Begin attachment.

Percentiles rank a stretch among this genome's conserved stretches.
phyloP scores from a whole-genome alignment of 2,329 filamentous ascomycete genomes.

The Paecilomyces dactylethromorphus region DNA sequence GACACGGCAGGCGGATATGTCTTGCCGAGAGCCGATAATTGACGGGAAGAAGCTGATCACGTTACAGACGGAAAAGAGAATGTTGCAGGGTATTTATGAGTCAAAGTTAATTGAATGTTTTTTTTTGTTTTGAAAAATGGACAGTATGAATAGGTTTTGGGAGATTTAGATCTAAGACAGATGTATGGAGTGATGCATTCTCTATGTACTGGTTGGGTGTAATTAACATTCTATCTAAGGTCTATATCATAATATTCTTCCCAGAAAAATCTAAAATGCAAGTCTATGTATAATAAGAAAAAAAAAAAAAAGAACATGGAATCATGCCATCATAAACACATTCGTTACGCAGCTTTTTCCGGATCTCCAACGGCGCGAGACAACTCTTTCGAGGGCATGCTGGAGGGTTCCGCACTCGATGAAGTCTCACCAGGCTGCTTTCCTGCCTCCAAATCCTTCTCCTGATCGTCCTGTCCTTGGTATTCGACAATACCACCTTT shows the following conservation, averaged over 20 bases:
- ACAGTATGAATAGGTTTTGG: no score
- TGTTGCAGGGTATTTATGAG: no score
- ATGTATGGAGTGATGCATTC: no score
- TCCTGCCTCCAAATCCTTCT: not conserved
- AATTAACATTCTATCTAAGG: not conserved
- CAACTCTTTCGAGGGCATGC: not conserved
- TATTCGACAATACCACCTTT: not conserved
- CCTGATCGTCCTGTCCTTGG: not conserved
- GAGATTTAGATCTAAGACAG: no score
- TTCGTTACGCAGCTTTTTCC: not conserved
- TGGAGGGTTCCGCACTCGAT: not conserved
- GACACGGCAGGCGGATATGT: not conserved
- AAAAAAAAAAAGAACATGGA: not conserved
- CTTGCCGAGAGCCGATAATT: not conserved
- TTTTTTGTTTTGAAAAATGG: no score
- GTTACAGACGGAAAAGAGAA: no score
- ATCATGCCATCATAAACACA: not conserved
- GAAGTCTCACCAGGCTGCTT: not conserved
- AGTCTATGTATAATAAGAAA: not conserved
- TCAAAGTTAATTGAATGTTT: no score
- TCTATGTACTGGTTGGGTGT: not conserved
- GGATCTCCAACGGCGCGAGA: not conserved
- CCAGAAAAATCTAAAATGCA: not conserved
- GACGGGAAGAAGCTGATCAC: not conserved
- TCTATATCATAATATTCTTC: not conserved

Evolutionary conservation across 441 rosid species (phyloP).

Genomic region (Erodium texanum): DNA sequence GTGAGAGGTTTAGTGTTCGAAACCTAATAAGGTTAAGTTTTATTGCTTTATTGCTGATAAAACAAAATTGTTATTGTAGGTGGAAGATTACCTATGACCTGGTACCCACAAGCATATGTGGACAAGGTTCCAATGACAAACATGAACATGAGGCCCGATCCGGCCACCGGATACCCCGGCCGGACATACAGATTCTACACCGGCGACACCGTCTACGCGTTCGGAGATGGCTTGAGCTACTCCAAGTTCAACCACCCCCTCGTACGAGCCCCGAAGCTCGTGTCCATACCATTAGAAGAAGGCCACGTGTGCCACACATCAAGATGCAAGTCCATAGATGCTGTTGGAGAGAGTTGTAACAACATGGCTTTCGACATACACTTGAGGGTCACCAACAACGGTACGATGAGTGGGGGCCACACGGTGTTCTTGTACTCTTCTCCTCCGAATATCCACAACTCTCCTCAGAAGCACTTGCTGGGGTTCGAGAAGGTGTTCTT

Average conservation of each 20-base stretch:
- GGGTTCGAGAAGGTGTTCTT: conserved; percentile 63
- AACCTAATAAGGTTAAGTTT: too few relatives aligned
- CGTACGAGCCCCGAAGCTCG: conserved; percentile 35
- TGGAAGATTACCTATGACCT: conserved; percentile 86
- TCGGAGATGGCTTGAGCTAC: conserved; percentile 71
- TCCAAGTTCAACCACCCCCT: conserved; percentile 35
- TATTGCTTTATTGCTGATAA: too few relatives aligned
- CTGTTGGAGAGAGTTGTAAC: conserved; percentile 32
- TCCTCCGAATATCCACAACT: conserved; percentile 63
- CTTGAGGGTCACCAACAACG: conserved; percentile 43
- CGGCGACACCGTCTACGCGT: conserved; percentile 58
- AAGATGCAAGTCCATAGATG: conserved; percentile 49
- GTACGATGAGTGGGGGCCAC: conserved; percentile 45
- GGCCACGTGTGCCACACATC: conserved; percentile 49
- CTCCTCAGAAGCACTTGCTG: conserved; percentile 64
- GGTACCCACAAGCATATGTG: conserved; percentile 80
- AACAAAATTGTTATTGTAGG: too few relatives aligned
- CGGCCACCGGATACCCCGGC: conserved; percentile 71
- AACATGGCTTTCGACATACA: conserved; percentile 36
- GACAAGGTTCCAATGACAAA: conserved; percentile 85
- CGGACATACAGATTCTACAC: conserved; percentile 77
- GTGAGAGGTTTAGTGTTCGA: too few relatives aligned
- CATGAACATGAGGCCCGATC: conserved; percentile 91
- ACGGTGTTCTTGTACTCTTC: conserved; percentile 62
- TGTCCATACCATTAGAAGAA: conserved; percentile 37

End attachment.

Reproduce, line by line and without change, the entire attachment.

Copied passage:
Percentiles rank a stretch among this genome's conserved stretches.
phyloP scores from a whole-genome alignment of 2,329 filamentous ascomycete genomes.

The Paecilomyces dactylethromorphus region DNA sequence GACACGGCAGGCGGATATGTCTTGCCGAGAGCCGATAATTGACGGGAAGAAGCTGATCACGTTACAGACGGAAAAGAGAATGTTGCAGGGTATTTATGAGTCAAAGTTAATTGAATGTTTTTTTTTGTTTTGAAAAATGGACAGTATGAATAGGTTTTGGGAGATTTAGATCTAAGACAGATGTATGGAGTGATGCATTCTCTATGTACTGGTTGGGTGTAATTAACATTCTATCTAAGGTCTATATCATAATATTCTTCCCAGAAAAATCTAAAATGCAAGTCTATGTATAATAAGAAAAAAAAAAAAAAGAACATGGAATCATGCCATCATAAACACATTCGTTACGCAGCTTTTTCCGGATCTCCAACGGCGCGAGACAACTCTTTCGAGGGCATGCTGGAGGGTTCCGCACTCGATGAAGTCTCACCAGGCTGCTTTCCTGCCTCCAAATCCTTCTCCTGATCGTCCTGTCCTTGGTATTCGACAATACCACCTTT shows the following conservation, averaged over 20 bases:
- ACAGTATGAATAGGTTTTGG: no score
- TGTTGCAGGGTATTTATGAG: no score
- ATGTATGGAGTGATGCATTC: no score
- TCCTGCCTCCAAATCCTTCT: not conserved
- AATTAACATTCTATCTAAGG: not conserved
- CAACTCTTTCGAGGGCATGC: not conserved
- TATTCGACAATACCACCTTT: not conserved
- CCTGATCGTCCTGTCCTTGG: not conserved
- GAGATTTAGATCTAAGACAG: no score
- TTCGTTACGCAGCTTTTTCC: not conserved
- TGGAGGGTTCCGCACTCGAT: not conserved
- GACACGGCAGGCGGATATGT: not conserved
- AAAAAAAAAAAGAACATGGA: not conserved
- CTTGCCGAGAGCCGATAATT: not conserved
- TTTTTTGTTTTGAAAAATGG: no score
- GTTACAGACGGAAAAGAGAA: no score
- ATCATGCCATCATAAACACA: not conserved
- GAAGTCTCACCAGGCTGCTT: not conserved
- AGTCTATGTATAATAAGAAA: not conserved
- TCAAAGTTAATTGAATGTTT: no score
- TCTATGTACTGGTTGGGTGT: not conserved
- GGATCTCCAACGGCGCGAGA: not conserved
- CCAGAAAAATCTAAAATGCA: not conserved
- GACGGGAAGAAGCTGATCAC: not conserved
- TCTATATCATAATATTCTTC: not conserved

Evolutionary conservation across 441 rosid species (phyloP).

Genomic region (Erodium texanum): DNA sequence GTGAGAGGTTTAGTGTTCGAAACCTAATAAGGTTAAGTTTTATTGCTTTATTGCTGATAAAACAAAATTGTTATTGTAGGTGGAAGATTACCTATGACCTGGTACCCACAAGCATATGTGGACAAGGTTCCAATGACAAACATGAACATGAGGCCCGATCCGGCCACCGGATACCCCGGCCGGACATACAGATTCTACACCGGCGACACCGTCTACGCGTTCGGAGATGGCTTGAGCTACTCCAAGTTCAACCACCCCCTCGTACGAGCCCCGAAGCTCGTGTCCATACCATTAGAAGAAGGCCACGTGTGCCACACATCAAGATGCAAGTCCATAGATGCTGTTGGAGAGAGTTGTAACAACATGGCTTTCGACATACACTTGAGGGTCACCAACAACGGTACGATGAGTGGGGGCCACACGGTGTTCTTGTACTCTTCTCCTCCGAATATCCACAACTCTCCTCAGAAGCACTTGCTGGGGTTCGAGAAGGTGTTCTT

Average conservation of each 20-base stretch:
- GGGTTCGAGAAGGTGTTCTT: conserved; percentile 63
- AACCTAATAAGGTTAAGTTT: too few relatives aligned
- CGTACGAGCCCCGAAGCTCG: conserved; percentile 35
- TGGAAGATTACCTATGACCT: conserved; percentile 86
- TCGGAGATGGCTTGAGCTAC: conserved; percentile 71
- TCCAAGTTCAACCACCCCCT: conserved; percentile 35
- TATTGCTTTATTGCTGATAA: too few relatives aligned
- CTGTTGGAGAGAGTTGTAAC: conserved; percentile 32
- TCCTCCGAATATCCACAACT: conserved; percentile 63
- CTTGAGGGTCACCAACAACG: conserved; percentile 43
- CGGCGACACCGTCTACGCGT: conserved; percentile 58
- AAGATGCAAGTCCATAGATG: conserved; percentile 49
- GTACGATGAGTGGGGGCCAC: conserved; percentile 45
- GGCCACGTGTGCCACACATC: conserved; percentile 49
- CTCCTCAGAAGCACTTGCTG: conserved; percentile 64
- GGTACCCACAAGCATATGTG: conserved; percentile 80
- AACAAAATTGTTATTGTAGG: too few relatives aligned
- CGGCCACCGGATACCCCGGC: conserved; percentile 71
- AACATGGCTTTCGACATACA: conserved; percentile 36
- GACAAGGTTCCAATGACAAA: conserved; percentile 85
- CGGACATACAGATTCTACAC: conserved; percentile 77
- GTGAGAGGTTTAGTGTTCGA: too few relatives aligned
- CATGAACATGAGGCCCGATC: conserved; percentile 91
- ACGGTGTTCTTGTACTCTTC: conserved; percentile 62
- TGTCCATACCATTAGAAGAA: conserved; percentile 37